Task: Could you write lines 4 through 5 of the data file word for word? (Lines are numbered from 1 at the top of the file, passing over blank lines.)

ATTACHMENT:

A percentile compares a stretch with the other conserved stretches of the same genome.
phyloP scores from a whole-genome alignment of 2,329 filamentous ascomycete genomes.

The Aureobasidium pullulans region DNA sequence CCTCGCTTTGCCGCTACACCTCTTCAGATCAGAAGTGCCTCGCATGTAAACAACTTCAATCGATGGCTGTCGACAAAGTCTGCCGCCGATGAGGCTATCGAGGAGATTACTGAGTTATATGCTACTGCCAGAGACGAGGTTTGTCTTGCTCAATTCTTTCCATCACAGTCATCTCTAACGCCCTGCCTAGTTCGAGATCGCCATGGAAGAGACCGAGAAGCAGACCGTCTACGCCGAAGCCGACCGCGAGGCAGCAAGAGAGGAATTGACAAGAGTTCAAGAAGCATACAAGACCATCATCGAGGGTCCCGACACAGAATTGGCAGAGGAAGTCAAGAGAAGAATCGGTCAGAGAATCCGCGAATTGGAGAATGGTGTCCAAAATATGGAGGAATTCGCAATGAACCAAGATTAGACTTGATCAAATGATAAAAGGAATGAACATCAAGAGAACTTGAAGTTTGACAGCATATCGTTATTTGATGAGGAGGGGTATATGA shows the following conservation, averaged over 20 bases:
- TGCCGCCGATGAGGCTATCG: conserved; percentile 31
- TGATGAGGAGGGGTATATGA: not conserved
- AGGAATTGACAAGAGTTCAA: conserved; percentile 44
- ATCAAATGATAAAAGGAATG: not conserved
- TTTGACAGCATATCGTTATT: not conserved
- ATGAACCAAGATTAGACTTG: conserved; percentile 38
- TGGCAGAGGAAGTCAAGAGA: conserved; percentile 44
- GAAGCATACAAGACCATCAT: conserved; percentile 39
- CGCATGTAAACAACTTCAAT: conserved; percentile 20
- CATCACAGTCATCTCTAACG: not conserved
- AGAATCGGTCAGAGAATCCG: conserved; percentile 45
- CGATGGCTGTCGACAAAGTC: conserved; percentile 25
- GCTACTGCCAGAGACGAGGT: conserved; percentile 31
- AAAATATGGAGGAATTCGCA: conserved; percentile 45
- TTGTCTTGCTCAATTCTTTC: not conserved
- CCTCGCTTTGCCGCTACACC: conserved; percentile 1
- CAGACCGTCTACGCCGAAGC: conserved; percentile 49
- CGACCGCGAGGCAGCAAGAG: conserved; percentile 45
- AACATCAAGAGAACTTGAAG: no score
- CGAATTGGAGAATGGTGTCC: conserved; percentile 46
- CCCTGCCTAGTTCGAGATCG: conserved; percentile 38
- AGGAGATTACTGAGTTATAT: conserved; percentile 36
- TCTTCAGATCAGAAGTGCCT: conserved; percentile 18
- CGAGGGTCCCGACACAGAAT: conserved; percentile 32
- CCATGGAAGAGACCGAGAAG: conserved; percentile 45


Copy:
- TGCCGCCGATGAGGCTATCG: conserved; percentile 31
- TGATGAGGAGGGGTATATGA: not conserved